MISSION SUMMARIES

I II III IV V VII VI-A VIII IX-A X XI XII

the bridge to apollo

Building on the success of its Mercury predecessor, NASA's first Gemini spacecraft was launched in 1964. Furthering efforts to put a man on the moon, the Gemini missions provided proof-of-concept for several components required for a lunar landing.

  • Long-duration spaceflight

  • ORBITAL MANEUVERING 

  • Extra Vehicular Activity (EVA)

  • Orbital rendezvous and docking

  • Accurate reentry and landing

Crucial elements of the Apollo missions proven and perfected with Gemini.

Heavier spacecraft - Heavier rocket

 

Click to enlarge

 

Click to enlarge

Titan II GLV (Gemini launch vehicle)

  • Specially modified Titan II two-stage missile
  • Originally designed to carry nuclear warheads
  • Double combustion chambered LR87 liquid-propellant first stage rocket engine
  • Launched 2 unmanned, and 10 manned Gemini missions between 1964 and 1966

LR87 Engine. Click to enlarge

How to live in space - what to bring

  • Can astronauts eat solid food in space? 

  • Will spacesuits shield against radiation?

  • how will two weeks in microgravity effect the human body?

  • HOW will astronauts dispose of waste?

IT WAS UP TO GEMINI TO FIND OUT.

  The longest Gemini mission lasted 13 days, 18 hours, 35 minutes.

The longest Gemini mission lasted 13 days, 18 hours, 35 minutes.

John Young smuggled a corned beef sandwich onto Gemini III. At no small worry to flight controllers on the ground, crumbs from the sandwich could have gotten clogged in critical system hardware, or been accidentally inhaled by a crew member.

Hand-Held Sextant

One of the first investigations on a Gemini mission, crews used a sextant to measure their position using the stars. If astronauts could use the stars to navigate around Earth, they could use the same stars to navigate around the moon.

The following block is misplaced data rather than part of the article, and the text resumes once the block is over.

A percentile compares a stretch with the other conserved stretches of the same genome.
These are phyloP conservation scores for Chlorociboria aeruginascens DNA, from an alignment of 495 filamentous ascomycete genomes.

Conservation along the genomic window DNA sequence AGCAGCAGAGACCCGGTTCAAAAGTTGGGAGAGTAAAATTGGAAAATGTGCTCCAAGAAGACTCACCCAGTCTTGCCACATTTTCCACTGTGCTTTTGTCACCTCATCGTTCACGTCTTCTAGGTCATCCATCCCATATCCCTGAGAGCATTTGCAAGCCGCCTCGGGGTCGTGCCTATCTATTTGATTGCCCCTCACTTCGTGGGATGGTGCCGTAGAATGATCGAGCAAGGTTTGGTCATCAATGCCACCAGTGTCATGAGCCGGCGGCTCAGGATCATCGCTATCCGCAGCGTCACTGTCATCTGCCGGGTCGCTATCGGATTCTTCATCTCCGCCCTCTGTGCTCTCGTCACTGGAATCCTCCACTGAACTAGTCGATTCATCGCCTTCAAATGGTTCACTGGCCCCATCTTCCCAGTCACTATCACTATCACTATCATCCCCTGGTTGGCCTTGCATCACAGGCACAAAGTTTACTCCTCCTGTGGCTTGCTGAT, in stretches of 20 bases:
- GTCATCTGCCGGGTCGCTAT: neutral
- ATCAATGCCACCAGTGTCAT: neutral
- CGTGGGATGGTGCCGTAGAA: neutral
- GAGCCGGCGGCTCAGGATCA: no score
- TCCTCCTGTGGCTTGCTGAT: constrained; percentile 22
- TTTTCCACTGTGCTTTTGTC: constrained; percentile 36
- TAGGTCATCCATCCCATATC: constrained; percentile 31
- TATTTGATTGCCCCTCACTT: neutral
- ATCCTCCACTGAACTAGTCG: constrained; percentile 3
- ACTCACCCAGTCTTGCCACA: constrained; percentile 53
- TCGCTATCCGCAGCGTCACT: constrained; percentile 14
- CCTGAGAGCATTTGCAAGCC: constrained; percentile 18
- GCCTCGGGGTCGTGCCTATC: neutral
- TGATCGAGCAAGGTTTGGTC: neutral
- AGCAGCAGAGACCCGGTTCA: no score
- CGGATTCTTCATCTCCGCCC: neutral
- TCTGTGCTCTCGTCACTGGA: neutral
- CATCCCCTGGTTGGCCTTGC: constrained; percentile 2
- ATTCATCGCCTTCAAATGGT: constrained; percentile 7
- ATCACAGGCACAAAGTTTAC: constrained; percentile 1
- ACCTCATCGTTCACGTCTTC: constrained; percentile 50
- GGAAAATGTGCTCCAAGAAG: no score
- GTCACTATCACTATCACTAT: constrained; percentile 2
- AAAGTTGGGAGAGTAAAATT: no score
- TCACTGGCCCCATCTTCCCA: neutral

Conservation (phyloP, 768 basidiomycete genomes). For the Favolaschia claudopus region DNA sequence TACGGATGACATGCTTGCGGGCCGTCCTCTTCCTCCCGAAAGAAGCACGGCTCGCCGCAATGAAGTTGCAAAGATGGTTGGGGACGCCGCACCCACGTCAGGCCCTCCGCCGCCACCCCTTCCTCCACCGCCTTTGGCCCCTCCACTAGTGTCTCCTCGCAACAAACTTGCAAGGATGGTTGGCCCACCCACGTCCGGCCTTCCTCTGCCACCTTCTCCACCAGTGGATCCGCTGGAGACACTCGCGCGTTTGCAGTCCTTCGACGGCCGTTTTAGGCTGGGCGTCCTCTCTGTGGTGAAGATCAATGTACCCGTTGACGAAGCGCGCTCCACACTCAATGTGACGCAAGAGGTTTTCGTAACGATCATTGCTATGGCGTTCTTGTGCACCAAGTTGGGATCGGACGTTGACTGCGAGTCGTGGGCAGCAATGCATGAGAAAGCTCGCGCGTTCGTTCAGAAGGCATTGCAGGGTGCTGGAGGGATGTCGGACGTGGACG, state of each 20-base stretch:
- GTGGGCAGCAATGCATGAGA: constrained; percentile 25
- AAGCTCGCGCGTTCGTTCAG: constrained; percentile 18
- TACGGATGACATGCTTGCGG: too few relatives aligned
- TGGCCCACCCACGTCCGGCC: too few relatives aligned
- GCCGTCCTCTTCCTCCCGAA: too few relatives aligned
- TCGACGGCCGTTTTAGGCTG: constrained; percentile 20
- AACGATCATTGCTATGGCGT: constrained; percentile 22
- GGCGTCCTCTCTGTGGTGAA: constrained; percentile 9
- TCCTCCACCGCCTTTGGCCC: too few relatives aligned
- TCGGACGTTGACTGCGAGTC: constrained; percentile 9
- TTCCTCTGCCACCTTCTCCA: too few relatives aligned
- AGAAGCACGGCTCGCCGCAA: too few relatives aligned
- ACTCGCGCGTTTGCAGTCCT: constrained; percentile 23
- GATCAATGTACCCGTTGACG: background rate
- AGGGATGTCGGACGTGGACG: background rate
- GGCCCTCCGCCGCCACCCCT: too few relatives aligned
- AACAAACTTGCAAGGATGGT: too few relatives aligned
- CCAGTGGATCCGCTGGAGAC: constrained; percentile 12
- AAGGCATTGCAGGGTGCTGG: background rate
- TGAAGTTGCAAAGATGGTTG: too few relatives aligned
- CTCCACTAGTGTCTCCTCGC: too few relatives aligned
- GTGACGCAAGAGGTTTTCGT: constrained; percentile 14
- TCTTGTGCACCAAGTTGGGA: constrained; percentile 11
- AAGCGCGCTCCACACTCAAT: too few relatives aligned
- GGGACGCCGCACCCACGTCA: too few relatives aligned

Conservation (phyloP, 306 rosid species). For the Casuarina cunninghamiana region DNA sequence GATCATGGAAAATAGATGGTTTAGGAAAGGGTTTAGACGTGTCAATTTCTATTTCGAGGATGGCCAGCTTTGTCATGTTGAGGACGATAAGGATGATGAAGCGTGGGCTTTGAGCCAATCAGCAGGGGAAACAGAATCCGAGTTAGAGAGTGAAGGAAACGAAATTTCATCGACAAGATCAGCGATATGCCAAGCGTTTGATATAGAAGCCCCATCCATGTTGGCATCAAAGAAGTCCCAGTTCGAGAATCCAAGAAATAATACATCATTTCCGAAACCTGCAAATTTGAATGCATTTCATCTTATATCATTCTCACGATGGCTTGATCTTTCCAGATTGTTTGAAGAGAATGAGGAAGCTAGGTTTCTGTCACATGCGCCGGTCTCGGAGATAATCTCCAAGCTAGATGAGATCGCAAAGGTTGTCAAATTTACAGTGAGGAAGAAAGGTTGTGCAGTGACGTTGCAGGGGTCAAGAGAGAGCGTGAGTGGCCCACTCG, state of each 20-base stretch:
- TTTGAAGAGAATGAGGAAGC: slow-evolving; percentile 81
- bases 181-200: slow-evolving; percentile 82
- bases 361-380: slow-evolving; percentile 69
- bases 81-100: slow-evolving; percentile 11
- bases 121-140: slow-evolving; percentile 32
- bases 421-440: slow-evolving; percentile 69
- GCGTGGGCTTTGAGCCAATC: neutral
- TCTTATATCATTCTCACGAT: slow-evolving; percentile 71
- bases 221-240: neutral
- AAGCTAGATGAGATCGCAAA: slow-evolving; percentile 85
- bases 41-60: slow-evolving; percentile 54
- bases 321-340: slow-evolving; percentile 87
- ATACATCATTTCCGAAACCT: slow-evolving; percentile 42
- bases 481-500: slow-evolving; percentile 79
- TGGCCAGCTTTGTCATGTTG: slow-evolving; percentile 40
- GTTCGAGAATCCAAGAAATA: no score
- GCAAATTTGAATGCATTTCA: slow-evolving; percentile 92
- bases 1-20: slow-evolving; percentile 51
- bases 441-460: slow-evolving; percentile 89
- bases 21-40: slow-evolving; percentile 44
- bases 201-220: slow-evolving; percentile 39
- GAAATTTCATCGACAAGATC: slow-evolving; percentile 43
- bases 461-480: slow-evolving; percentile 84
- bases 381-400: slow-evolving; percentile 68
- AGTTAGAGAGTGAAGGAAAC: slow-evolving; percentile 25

opening the door

 Ed White during his EVA on  Gemini IV . Photo credit: NASA/James McDivitt

Ed White during his EVA on Gemini IV. Photo credit: NASA/James McDivitt

What happens when an astronaut goes outside?

 

Mission dependencies required crews to operate efficiently outside the safety of their spacecraft. Unlike the suits worn during prior Mercury and Gemini missions, EVA-capable spacesuits needed to be tiny personal spacecraft that could be worn. For astronauts to walk on the moon uninhibited, each suit required its own life-support system, protection against radiation, and the ability to withstand the unlikely impact from a micrometeoroid.

Five gemini astronauts completed nine separate spacewalks to help nasa build the best spacesuit.

hand held maneuvering unit - hhmu

The HHMU, or "zip gun" as it is informally known, was used during the first American EVA by Ed White on Gemini IV.

The first step in EVA maneuverability, the zip used pressurized propellant to thrust astronauts opposite whichever direction the gun was pointing. As NASA improved upon the design, umbilical tethers allowed astronauts to traverse the distances between their Gemini capsules and rendezvous vehicles.

orbital rendezvous

The gemini program utilized the unmanned agena probe to perfect rendezvous and docking maneuvers.

 Photo credit: NASA

Photo credit: NASA

the first rendezvous of two manned spacecraft occurred when gemini xii and gemini xi-a met in orbit on december 15, 1965.

 

aiming for earth - gemini's return

Re-entry thrusters on the Gemini spacecraft were controlled manually during the crew's return to Earth. Despite advances in navigation and aeronautics, Gemini crews usually landed miles away from their intended target.

 Photo credit: NASA

Photo credit: NASA

 Photo credit: NASA

Photo credit: NASA

EXPLORE THE GEMINI MISSIONS

I II III IV V VII VI-A VIII IX-A X XI XII

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coming eventually...

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